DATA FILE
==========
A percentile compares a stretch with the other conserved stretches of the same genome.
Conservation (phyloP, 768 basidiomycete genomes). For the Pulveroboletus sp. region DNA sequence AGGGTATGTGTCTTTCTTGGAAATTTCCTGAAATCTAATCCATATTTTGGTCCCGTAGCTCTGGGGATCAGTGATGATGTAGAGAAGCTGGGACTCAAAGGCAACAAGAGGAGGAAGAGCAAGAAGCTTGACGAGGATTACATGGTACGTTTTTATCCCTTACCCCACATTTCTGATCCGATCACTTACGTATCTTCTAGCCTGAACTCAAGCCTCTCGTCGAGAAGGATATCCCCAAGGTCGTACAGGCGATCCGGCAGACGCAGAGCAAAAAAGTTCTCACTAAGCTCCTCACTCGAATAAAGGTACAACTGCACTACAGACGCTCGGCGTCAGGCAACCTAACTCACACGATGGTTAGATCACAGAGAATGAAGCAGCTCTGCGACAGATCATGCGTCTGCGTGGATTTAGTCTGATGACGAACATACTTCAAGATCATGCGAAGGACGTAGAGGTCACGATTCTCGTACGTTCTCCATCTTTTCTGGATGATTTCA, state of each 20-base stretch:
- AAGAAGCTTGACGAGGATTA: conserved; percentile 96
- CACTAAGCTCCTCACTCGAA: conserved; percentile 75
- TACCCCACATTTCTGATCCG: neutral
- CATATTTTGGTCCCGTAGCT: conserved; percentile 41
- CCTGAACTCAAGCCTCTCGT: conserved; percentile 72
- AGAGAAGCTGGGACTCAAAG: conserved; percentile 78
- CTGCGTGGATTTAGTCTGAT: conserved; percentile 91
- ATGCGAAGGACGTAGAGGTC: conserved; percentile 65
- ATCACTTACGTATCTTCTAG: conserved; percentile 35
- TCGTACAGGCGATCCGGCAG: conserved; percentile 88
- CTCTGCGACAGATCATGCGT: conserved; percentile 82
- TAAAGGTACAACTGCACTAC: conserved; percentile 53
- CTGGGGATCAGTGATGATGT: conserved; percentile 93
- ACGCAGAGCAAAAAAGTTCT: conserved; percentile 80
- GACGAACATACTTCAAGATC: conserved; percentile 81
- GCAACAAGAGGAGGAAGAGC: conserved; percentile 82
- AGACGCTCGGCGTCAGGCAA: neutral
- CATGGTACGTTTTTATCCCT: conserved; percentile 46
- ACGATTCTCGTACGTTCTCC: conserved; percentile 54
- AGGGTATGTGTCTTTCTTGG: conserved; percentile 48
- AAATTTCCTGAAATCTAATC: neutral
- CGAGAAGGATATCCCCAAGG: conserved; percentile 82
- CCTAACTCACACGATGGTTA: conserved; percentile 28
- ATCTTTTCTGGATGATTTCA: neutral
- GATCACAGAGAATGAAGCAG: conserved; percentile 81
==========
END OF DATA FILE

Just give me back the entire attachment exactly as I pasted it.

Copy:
A percentile compares a stretch with the other conserved stretches of the same genome.
Conservation (phyloP, 768 basidiomycete genomes). For the Pulveroboletus sp. region DNA sequence AGGGTATGTGTCTTTCTTGGAAATTTCCTGAAATCTAATCCATATTTTGGTCCCGTAGCTCTGGGGATCAGTGATGATGTAGAGAAGCTGGGACTCAAAGGCAACAAGAGGAGGAAGAGCAAGAAGCTTGACGAGGATTACATGGTACGTTTTTATCCCTTACCCCACATTTCTGATCCGATCACTTACGTATCTTCTAGCCTGAACTCAAGCCTCTCGTCGAGAAGGATATCCCCAAGGTCGTACAGGCGATCCGGCAGACGCAGAGCAAAAAAGTTCTCACTAAGCTCCTCACTCGAATAAAGGTACAACTGCACTACAGACGCTCGGCGTCAGGCAACCTAACTCACACGATGGTTAGATCACAGAGAATGAAGCAGCTCTGCGACAGATCATGCGTCTGCGTGGATTTAGTCTGATGACGAACATACTTCAAGATCATGCGAAGGACGTAGAGGTCACGATTCTCGTACGTTCTCCATCTTTTCTGGATGATTTCA, state of each 20-base stretch:
- AAGAAGCTTGACGAGGATTA: conserved; percentile 96
- CACTAAGCTCCTCACTCGAA: conserved; percentile 75
- TACCCCACATTTCTGATCCG: neutral
- CATATTTTGGTCCCGTAGCT: conserved; percentile 41
- CCTGAACTCAAGCCTCTCGT: conserved; percentile 72
- AGAGAAGCTGGGACTCAAAG: conserved; percentile 78
- CTGCGTGGATTTAGTCTGAT: conserved; percentile 91
- ATGCGAAGGACGTAGAGGTC: conserved; percentile 65
- ATCACTTACGTATCTTCTAG: conserved; percentile 35
- TCGTACAGGCGATCCGGCAG: conserved; percentile 88
- CTCTGCGACAGATCATGCGT: conserved; percentile 82
- TAAAGGTACAACTGCACTAC: conserved; percentile 53
- CTGGGGATCAGTGATGATGT: conserved; percentile 93
- ACGCAGAGCAAAAAAGTTCT: conserved; percentile 80
- GACGAACATACTTCAAGATC: conserved; percentile 81
- GCAACAAGAGGAGGAAGAGC: conserved; percentile 82
- AGACGCTCGGCGTCAGGCAA: neutral
- CATGGTACGTTTTTATCCCT: conserved; percentile 46
- ACGATTCTCGTACGTTCTCC: conserved; percentile 54
- AGGGTATGTGTCTTTCTTGG: conserved; percentile 48
- AAATTTCCTGAAATCTAATC: neutral
- CGAGAAGGATATCCCCAAGG: conserved; percentile 82
- CCTAACTCACACGATGGTTA: conserved; percentile 28
- ATCTTTTCTGGATGATTTCA: neutral
- GATCACAGAGAATGAAGCAG: conserved; percentile 81